The New Blind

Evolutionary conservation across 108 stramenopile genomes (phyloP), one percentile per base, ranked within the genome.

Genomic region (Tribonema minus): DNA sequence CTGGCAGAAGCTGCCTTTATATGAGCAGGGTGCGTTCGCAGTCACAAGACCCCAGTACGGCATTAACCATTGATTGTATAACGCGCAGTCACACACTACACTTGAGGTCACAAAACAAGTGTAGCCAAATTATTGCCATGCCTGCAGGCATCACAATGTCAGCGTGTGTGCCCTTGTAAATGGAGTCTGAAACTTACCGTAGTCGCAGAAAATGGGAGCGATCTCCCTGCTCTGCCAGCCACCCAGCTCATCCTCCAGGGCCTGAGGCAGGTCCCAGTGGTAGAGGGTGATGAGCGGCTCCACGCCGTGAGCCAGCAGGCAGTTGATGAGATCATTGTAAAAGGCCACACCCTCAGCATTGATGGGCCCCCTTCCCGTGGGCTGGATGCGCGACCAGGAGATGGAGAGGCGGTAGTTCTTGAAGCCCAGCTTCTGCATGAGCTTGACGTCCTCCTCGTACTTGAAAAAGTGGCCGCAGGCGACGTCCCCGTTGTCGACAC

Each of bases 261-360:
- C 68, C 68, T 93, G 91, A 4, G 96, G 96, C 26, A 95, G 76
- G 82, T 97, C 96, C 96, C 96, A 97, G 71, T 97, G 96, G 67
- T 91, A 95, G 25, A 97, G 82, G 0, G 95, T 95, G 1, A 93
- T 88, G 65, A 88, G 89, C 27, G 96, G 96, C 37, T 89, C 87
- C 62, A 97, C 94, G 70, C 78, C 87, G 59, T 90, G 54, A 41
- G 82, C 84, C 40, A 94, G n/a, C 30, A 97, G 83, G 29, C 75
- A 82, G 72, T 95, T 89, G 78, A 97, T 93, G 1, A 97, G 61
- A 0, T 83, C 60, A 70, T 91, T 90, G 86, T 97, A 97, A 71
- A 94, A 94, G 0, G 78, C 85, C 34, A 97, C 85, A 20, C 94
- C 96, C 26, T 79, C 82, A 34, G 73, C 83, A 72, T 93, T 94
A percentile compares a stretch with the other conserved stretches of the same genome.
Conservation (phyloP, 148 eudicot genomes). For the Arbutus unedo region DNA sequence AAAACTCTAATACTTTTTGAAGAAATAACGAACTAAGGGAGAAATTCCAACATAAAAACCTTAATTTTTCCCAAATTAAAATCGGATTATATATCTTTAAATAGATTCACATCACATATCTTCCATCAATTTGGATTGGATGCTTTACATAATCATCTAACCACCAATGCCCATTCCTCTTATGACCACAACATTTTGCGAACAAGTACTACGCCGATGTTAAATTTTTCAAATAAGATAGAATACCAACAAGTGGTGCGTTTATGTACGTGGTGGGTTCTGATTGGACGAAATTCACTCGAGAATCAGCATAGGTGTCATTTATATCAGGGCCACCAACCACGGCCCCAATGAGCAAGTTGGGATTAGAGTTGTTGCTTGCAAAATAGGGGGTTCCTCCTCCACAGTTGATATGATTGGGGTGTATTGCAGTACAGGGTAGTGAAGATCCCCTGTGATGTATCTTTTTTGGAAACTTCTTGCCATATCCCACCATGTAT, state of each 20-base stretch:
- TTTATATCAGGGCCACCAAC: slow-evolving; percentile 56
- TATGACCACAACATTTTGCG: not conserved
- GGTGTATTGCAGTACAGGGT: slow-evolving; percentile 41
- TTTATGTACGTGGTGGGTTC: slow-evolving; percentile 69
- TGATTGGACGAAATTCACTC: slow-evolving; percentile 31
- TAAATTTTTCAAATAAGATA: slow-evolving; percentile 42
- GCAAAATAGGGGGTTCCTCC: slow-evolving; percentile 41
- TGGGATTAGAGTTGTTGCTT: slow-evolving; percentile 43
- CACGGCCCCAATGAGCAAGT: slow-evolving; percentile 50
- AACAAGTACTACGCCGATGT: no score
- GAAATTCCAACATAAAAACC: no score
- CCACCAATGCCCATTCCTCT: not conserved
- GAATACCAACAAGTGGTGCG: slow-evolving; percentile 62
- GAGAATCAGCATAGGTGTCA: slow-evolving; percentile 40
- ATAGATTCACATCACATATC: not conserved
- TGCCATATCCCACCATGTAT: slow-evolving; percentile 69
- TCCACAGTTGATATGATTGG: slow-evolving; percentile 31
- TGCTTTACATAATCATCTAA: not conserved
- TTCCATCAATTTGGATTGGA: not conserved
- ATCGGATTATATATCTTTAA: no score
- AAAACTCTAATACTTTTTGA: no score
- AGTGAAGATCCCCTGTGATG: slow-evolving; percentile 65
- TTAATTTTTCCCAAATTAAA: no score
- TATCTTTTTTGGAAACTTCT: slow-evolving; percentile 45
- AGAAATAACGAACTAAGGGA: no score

As the smoke cleared, I could see the doe on the ground about 20 yards to the right of where she was standing when I touched off my Muzzleloader. Two other doe were standing there just looking at her. Pleased with myself and what I had accomplished, I looked back to where the doe had been standing when I shot and to my surprise there stood a nice 8 point buck. He must have popped into the woods just as I fired. He was literally standing in the same spot the doe had stood when I fired. Now folks let me tell you, I had built my blind with a high enough ceiling to reload a muzzleloader inside of it.  I had not however in my wildest dreams imagined I would ever reload my muzzleloader as fast as I did that morning. I swiftly poured the powder charge in and rammed the projectile but then fumbled for what felt like an eternity trying to remove the 209 primer and put in a new one. The Omega for anyone that hasn’t seen one, has a falling breech block design and it is a little awkward to get the primer in and out, especially with cold fingers. Still, I managed to get the firearm ready to take another shot. But when I looked back out the window I saw the buck was moving and he was walking with that stiff legged stomp that they get when deer know something is out of place. I thought “oh no, he’s gonna spook and I’ve got to act fast”. Just as I raised the Omega and stuck it out the window again, the 2 doe that were standing next to their recently deceased traveling companion decided they were not hanging around to find out what happened next. They took off on a dead run heading Northwest towards the corner of the woods and they took the 8 point with them. I quickly found a hole in the brush that I felt confident I could get a shot through. I set my crosshairs on the center of the opening and waited. I saw one deer pass through the scope, then a second. Upon the first glimpse of the third deer entering my scope, I touched off another shot and everything vanished behind a cloud of smoke again. “Had I done it? Had I hit him?” I grabbed my Radio and said “dude, holy crap!” Andy replied “How many deer did you shoot?” I replied “I’m pretty sure I shot two, the first was a doe and the second was a buck”. I went on to tell him the story of how quickly I was able to reload and get off that second shot and how fast it had all happened. I told him to stay where he was and that I was going to go have a look around to see if I had hit the buck. I walked over to the brush pile and worked my way around it. I quickly found fresh tracks in the snow where they had run through and it didn’t take long to see the brown hair perfectly in line with my blind. “Surely” I thought, this must be from my buck. But, no blood. Not even a drop. I looked and looked but nothing. Just hair. So I figured, maybe if I followed the tracks, I might see some better signs. Sure enough, after only 20 or 30 yards I found it, a nice red trail through the bright white snow. I had done it! I got him! I got on the radio and told Andy that I had been successful in hitting the buck but I was going to wait until he was with me before going after the animal. Andy headed my way and within a few minutes we were on the track. The blood trail was easy to follow and we were discussing as we followed the trail how we figured the deer probably headed back into the standing corn. Just then Andy said “wait a minute, is that a rock